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1.
J Public Health Manag Pract ; 2022 Oct 09.
Article in English | MEDLINE | ID: covidwho-2063102

ABSTRACT

Testing sewage (wastewater-based surveillance, or WBS) for pathogens is an increasingly important tool for monitoring the health of populations. During the COVID-19 pandemic, some residential institutions including colleges, prisons, and skilled nursing facilities used facility-level wastewater data to inform their pandemic responses. To understand how these early adopters used WBS data in decision making, we conducted in-depth, semistructured interviews with multiple decision makers at 6 residential institutions in the United States (universities, prisons, and nursing homes) encompassing a total of more than 70 000 residents and staff about interpretation, uses, and limitations of these data. We found that WBS data were used in extremely diverse ways. WBS combined with clinical surveillance informed a wide range of public health actions at residential institutions, including transmission reduction measures, public health communications, and allocation of resources. WBS also served other institutional purposes, such as maintaining relationships with external stakeholders and helping alleviate decision makers' pervasive stress. Recognizing these diverse ways of using WBS data can inform expansion of this practice among institutions as well as development of community-scale systems.

3.
Water Res X ; 12: 100111, 2021 Aug 01.
Article in English | MEDLINE | ID: covidwho-1331293

ABSTRACT

Wastewater surveillance for severe acute respiratory syndrome coronavirus 2 (SARS-CoV-2) RNA can be integrated with COVID-19 case data to inform timely pandemic response. However, more research is needed to apply and develop systematic methods to interpret the true SARS-CoV-2 signal from noise introduced in wastewater samples (e.g., from sewer conditions, sampling and extraction methods, etc.). In this study, raw wastewater was collected weekly from five sewersheds and one residential facility. The concentrations of SARS-CoV-2 in wastewater samples were compared to geocoded COVID-19 clinical testing data. SARS-CoV-2 was reliably detected (95% positivity) in frozen wastewater samples when reported daily new COVID-19 cases were 2.4 or more per 100,000 people. To adjust for variation in sample fecal content, four normalization biomarkers were evaluated: crAssphage, pepper mild mottle virus, Bacteroides ribosomal RNA (rRNA), and human 18S rRNA. Of these, crAssphage displayed the least spatial and temporal variability. Both unnormalized SARS-CoV-2 RNA signal and signal normalized to crAssphage had positive and significant correlation with clinical testing data (Kendall's Tau-b (τ)=0.43 and 0.38, respectively), but no normalization biomarker strengthened the correlation with clinical testing data. Locational dependencies and the date associated with testing data impacted the lead time of wastewater for clinical trends, and no lead time was observed when the sample collection date (versus the result date) was used for both wastewater and clinical testing data. This study supports that trends in wastewater surveillance data reflect trends in COVID-19 disease occurrence and presents tools that could be applied to make wastewater signal more interpretable and comparable across studies.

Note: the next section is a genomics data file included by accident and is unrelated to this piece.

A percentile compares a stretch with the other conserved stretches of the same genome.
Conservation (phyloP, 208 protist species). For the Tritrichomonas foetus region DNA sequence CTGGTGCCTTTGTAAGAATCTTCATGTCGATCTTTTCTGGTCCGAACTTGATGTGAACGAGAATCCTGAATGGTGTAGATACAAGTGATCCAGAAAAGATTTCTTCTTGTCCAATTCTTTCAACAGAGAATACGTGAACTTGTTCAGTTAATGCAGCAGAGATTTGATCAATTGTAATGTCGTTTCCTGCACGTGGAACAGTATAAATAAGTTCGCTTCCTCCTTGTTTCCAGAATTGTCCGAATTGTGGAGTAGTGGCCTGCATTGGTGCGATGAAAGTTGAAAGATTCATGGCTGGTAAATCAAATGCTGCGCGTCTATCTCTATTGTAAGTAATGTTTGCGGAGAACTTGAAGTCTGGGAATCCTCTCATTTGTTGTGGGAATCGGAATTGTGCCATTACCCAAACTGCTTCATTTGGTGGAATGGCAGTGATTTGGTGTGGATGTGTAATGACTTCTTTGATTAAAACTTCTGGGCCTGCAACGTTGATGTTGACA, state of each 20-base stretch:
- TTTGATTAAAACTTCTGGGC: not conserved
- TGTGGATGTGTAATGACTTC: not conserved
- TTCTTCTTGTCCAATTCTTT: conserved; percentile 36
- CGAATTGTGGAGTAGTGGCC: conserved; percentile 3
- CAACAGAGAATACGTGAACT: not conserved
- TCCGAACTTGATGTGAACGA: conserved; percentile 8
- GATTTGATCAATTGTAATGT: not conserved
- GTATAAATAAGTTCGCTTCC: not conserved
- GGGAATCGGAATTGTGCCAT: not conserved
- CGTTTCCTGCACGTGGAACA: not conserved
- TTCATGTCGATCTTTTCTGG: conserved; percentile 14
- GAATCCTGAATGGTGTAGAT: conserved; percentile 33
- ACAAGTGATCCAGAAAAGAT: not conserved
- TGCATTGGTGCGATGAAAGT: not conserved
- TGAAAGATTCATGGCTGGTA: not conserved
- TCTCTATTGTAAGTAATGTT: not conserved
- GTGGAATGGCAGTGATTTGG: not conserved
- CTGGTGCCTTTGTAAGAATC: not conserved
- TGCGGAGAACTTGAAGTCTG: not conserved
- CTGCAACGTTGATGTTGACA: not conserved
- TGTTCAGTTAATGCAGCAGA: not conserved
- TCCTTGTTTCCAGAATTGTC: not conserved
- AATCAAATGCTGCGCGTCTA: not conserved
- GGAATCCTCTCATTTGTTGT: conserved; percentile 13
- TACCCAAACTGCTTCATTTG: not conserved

4.
Int J Environ Res Public Health ; 18(9)2021 04 22.
Article in English | MEDLINE | ID: covidwho-1202406

ABSTRACT

Wastewater surveillance for the severe acute respiratory syndrome coronavirus 2 (SARS-CoV-2) is an emerging approach to help identify the risk of a coronavirus disease (COVID-19) outbreak. This tool can contribute to public health surveillance at both community (wastewater treatment system) and institutional (e.g., colleges, prisons, and nursing homes) scales. This paper explores the successes, challenges, and lessons learned from initial wastewater surveillance efforts at colleges and university systems to inform future research, development and implementation. We present the experiences of 25 college and university systems in the United States that monitored campus wastewater for SARS-CoV-2 during the fall 2020 academic period. We describe the broad range of approaches, findings, resources, and impacts from these initial efforts. These institutions range in size, social and political geographies, and include both public and private institutions. Our analysis suggests that wastewater monitoring at colleges requires consideration of local information needs, sewage infrastructure, resources for sampling and analysis, college and community dynamics, approaches to interpretation and communication of results, and follow-up actions. Most colleges reported that a learning process of experimentation, evaluation, and adaptation was key to progress. This process requires ongoing collaboration among diverse stakeholders including decision-makers, researchers, faculty, facilities staff, students, and community members.


Subject(s)
COVID-19 , SARS-CoV-2 , Humans , Public Health Surveillance , Universities , Waste Water
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